Celebration of the Levellers...has been driven by a desire to fit them into a tradition of British radicalism, as forerunners of democracy, liberalism and socialism. But if the Levellers are part of a ‘democratic tradition’, it is a tradition which has largely been invented by twentieth and twenty-first century historians, journalists and politicians, not one created by radical movements themselves. Until the late nineteenth century there was very little reference to the Levellers and there is, frankly, scant evidence that their works influenced any subsequent radicals either in Britain, America or France. Even once C. H. Firth’s transcriptions of the Putney debates had been published, they were mainly seen as being of interest to military historians. It was not until the publication in 1938 of A. S. P. Woodhouse’s provocatively titled Puritanism and Liberty, that Putney was established as a milestone in British constitutional history. Woodhouse’s edition of the debates had an explicitly political aim: to provide ideological ammunition for the public in the battle against the forces of Fascism and, later, Soviet totalitarianism. It is his re-interpretation of Putney as a crucible of democratic thought which has proved most influential to the present day.
Historians have now begun to ask if the Levellers have been given disproportionate attention; and whether, indeed, we can talk of the ‘Levellers’ at all. Recent scholarship has argued that there was no coherent ‘Leveller’ programme before the autumn of 1647. The term ‘Leveller’ itself did not appear until after the Putney Debates and was a pejorative label attached to these London radicals by their opponents. The radicals’ critics claimed they wanted to ‘level’ all social distinctions and do away with private property. The leading ‘Leveller’ writers, William Walwyn, John Lilburne and Richard Overton, were always keen to disassociate themselves from the term. In A Manifestation (1649) they complained that they ‘never had it in our thoughts to level men’s estates, it being the utmost of our aim … that every man may with as much security as may be enjoy his propriety’. Perhaps, as some historians have suggested, we have been guilty of accepting the words of the Leveller’s critics too literally and have viewed them as a more radical, more modern and more coherent group than they really were.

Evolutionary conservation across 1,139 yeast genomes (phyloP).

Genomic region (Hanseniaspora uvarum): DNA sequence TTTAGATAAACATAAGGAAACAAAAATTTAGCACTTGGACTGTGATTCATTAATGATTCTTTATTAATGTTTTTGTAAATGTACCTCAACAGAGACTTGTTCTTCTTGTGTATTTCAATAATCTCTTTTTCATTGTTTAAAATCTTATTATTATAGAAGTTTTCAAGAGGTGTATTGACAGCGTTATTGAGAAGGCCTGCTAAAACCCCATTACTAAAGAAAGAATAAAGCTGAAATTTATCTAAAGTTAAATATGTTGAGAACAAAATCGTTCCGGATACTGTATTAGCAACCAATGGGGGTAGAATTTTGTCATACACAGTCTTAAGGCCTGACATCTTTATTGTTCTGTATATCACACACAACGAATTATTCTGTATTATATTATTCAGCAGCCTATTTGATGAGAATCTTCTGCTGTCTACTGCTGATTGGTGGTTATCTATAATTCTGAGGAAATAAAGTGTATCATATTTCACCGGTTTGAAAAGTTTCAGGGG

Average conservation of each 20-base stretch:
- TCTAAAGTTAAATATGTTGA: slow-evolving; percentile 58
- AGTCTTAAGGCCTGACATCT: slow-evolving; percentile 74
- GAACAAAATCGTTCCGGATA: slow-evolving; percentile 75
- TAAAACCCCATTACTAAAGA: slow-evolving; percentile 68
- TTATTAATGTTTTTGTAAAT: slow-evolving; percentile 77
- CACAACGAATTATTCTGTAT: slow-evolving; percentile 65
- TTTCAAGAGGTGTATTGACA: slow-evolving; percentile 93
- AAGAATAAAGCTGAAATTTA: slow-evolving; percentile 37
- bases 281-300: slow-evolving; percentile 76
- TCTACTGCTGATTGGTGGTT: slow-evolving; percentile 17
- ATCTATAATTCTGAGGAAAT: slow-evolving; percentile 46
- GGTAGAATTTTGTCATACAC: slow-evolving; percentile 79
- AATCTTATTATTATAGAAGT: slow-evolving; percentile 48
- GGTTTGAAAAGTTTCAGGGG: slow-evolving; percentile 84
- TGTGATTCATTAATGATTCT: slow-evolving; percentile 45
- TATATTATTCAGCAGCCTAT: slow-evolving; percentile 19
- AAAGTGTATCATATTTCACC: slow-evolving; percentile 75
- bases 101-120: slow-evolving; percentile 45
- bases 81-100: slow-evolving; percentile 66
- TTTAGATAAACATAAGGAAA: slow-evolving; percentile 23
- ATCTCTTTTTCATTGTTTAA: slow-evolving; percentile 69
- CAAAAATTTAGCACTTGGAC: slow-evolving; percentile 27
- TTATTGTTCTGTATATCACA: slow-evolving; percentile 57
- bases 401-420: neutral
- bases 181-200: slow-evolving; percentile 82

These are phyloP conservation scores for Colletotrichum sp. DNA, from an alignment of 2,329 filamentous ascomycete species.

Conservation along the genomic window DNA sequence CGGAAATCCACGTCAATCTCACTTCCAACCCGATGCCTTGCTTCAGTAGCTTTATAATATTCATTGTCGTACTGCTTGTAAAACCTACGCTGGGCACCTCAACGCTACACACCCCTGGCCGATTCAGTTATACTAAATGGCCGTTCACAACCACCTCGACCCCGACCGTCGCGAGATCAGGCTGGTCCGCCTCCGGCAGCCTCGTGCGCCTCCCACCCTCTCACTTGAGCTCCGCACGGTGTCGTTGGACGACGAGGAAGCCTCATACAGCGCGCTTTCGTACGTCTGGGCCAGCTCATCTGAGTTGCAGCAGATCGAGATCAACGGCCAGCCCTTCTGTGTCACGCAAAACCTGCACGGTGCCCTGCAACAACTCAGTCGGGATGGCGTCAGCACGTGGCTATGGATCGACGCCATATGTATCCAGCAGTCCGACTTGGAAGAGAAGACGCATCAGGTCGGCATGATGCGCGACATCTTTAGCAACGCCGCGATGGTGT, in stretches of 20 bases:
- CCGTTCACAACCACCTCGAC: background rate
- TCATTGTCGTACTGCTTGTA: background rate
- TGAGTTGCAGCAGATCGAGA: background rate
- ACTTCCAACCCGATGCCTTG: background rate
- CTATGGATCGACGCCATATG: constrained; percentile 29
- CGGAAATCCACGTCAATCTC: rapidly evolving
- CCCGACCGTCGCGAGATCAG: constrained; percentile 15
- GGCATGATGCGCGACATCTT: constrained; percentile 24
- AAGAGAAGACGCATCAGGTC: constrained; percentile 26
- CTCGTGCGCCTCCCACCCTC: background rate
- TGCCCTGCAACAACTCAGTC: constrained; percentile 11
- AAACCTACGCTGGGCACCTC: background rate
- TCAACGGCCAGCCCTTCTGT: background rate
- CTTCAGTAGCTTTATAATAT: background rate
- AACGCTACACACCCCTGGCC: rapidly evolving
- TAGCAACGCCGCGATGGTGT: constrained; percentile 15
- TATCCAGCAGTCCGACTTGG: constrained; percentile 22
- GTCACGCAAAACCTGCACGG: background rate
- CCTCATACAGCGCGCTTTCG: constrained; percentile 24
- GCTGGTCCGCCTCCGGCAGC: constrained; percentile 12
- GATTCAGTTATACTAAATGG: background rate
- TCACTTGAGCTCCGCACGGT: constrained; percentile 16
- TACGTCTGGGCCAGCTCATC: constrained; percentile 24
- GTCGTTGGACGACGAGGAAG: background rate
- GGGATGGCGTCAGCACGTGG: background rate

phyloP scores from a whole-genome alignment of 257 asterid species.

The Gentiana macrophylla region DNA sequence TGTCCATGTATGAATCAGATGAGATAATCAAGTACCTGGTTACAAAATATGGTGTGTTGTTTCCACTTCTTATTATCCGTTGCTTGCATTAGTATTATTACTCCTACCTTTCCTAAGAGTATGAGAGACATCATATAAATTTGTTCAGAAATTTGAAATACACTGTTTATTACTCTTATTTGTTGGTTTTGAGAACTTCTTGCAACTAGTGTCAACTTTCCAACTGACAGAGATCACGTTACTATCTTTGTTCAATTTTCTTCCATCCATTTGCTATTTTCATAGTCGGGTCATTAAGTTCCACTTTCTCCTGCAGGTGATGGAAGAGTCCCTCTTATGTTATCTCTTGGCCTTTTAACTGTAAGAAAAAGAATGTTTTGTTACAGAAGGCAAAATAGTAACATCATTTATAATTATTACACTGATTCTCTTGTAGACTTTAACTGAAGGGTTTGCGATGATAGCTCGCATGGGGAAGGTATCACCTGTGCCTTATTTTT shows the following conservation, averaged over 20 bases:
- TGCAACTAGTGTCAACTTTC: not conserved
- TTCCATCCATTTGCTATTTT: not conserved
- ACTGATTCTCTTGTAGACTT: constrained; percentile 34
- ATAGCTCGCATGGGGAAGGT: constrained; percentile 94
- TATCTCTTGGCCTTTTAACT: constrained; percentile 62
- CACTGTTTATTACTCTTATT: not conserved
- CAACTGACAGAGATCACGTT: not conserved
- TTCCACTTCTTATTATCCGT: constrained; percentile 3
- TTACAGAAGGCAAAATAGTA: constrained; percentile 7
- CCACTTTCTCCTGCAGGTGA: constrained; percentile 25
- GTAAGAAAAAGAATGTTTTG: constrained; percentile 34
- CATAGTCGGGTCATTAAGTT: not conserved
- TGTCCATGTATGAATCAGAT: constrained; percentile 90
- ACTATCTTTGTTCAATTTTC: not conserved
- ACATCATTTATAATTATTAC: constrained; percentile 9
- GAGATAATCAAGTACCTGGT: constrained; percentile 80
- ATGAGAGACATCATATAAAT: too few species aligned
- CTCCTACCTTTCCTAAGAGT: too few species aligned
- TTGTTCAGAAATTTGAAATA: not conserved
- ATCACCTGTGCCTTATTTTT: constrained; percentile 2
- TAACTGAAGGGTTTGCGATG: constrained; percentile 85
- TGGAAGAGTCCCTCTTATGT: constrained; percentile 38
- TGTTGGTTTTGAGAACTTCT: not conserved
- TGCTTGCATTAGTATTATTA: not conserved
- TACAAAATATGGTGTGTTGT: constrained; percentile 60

The proposals for St Mary’s Church Putney to remember the 360th anniversary of these debates threaten to set the anachronistic interpretation of the Levellers as the first democrats/liberals/socialists in stone, institutionalising an invented tradition of British radicalism through museum displays, heritage centres, and public memorials. Hunt has argued that commemorations of this kind provide an antidote to a heritage industry fixated on the lives of our kings and queens but, in fact, this version of Putney really only offers its ‘radical’ equivalent: a romantic vision of great historical democrats (Lilburne, Walwyn) struggling against oppressive tyrannical ‘baddies’ (Cromwell, Ireton). Good melodrama perhaps, but bad history. E. P. Thompson, whom Hunt invokes to promote his project, would, I suspect, be horrified at the proposed ‘heritage- ization’ of British radicalism. Thompson believed that the role of radical history was to arm the people for the political struggles that they faced in the future. Yet the recent Guardian competition offered only an opportunity to ‘celebrate’, through a Whiggish narrative of ever-broadening British freedom, the rights we enjoy at present. The history of the Levellers themselves, crushed by the army leadership and largely forgotten for nearly a quarter millennia, should warn us against this smug complacency about the security of our civil liberties.